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Cycling Central Asia

Posted September 20th, 2008

A Kyrgyz familyCentral Asia is one of the few places in the world still firmly off the backpacker trail.

On a bicycle, you’ll feel even more as if you’re a great explorer, tackling uncharted waters and exploring an area caught between a host of cultures – Soviet, Middle Eastern and Asian. If you’re a history buff, tracing the ancient Silk Road will be a real highlight.

Let’s be honest. To get there, you’ll probably have to get out a map first. The whole region is a blank space in many people’s minds but the countries of Turkmenistan, Uzbekistan, Kazakhstan, Kyrgyzstan and Tajikistan offer an incredible chance for cultural immersion. And that’s not all; don’t forget quiet Georgia and Azerbaijan, as well as western China.

The only cluster of tourists is around the Silk Road cities of Bukhara and Samarqand, and the market in Kashgar, China. Elsewhere, you’re more likely to be the only foreigner in town than see a tour group walk by.

Andrew in front of the mosqueYou’ll relish the solitude when you’re taking in incredible mountain views. You may find it less endearing when spending the night in a crumbling hotel. The breakup of the Soviet Union and low visitor numbers means that most infrastructure in Central Asia is in desperate need of repair. Don’t come here if you need those little luxuries like a hot shower.

Need to know more? Read on…

Podcast 18: More on Central Asia

Posted August 3rd, 2008

Greg cooking us breakfastIn the Cambodian beach resort of Sihanoukville, we put together our latest podcast. This time we talk more about Central Asia – the amazing Lake Song Kol in Kyrgyzstan, our favourite and not-so-favourite parts of the region and what to bring. Plus we have an interview with Greg, a Hungarian cycling the Silk Road who made us a great vegetarian breakfast. And we tell you why it’s important to know how to say ‘I am a carrot’ in Russian. Or you could read the blog of Hirsch, the cyclist who introduced us to this important phrase!


Welcome to Kazakhstan

Posted April 27th, 2008

125km Tashkent-Shymkent

Evening chatter around the campfireWhat a fantastic view to cycle alongsideKazakhstan greeted us with the sound of the Beatles playing from a speaker outside a slick new shopping centre. Inside its air conditioned walls were all the big clothing names, an Apple computer store and a thoroughly modern supermarket. We were back in the land of vegetables wrapped in plastic and whole rows devoted to olive oil. Returning outside, it took us a moment to recover from the shock of seeing our first real supermarket since Turkey. As we rested in the shade we watched brand new SUVs roll down the streets of Shymkent and young women parading in high heels down the newly cobbled and tree-lined sidewalks.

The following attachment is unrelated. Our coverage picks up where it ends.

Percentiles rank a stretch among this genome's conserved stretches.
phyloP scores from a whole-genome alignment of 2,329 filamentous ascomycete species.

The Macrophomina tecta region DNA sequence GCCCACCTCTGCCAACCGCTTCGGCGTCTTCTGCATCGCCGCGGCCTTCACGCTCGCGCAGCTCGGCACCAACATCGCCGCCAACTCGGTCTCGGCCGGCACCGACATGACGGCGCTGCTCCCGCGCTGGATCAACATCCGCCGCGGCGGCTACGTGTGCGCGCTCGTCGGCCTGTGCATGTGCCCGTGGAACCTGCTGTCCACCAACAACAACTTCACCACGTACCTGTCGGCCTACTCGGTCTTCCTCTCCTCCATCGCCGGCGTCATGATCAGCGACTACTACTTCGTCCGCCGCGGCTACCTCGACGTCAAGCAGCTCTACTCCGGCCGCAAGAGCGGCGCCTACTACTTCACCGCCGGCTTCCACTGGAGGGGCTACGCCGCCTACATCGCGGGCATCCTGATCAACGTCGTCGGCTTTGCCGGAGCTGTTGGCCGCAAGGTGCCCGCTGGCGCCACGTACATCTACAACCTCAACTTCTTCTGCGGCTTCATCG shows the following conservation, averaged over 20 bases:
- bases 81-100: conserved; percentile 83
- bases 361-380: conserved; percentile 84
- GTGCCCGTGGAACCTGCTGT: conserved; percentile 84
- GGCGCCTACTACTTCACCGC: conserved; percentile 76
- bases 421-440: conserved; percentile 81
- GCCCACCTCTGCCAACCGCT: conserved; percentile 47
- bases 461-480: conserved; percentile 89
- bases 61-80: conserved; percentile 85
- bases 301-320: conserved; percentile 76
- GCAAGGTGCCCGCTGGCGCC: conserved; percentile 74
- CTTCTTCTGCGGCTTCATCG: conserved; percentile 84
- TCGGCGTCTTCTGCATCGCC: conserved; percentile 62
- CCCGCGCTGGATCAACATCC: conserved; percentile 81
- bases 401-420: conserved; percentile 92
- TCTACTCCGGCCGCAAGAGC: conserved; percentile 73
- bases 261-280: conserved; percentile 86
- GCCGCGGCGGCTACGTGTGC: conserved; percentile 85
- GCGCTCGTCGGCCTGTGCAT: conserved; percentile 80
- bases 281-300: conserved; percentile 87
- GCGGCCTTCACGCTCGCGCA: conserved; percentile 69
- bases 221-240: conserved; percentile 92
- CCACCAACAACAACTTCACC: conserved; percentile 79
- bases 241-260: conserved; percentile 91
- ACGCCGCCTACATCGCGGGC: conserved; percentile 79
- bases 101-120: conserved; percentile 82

Was this really Kazakhstan? It felt more like a middle-class London suburb. Up the road from the shopping centre was a restaurant with wireless internet access where Kazakhs were surfing the net on their laptops. Around the corner, a night club had just opened charging 3,000 Tenge for admission – about $25 U.S. – for admission, no drinks included.

By now we’d realised that Kazakhstan was the most prosperous country in the region by a long way and the prices reflected its riches. Everywhere in Shymkent, one of Kazakhstan’s largest cities, people seemed to be pursuing Western standards of wealth and for the first time in quite a while we felt like the poor cousins.

It was different in the countryside, of course. There we found people still in traditional dress, the women with their colourful headscarves, the men in felt hats. To the east we were treated to a stunning view of blue skies and snow-capped mountains and all around horses grazed in green fields, newly born foals at their sides. But even far from Shymkent, the new cars rolled by us regularly. There were far fewer Ladas here than in Uzbekistan and many more people wearing dark glasses and dressed impeccably in tailored suits. (more…)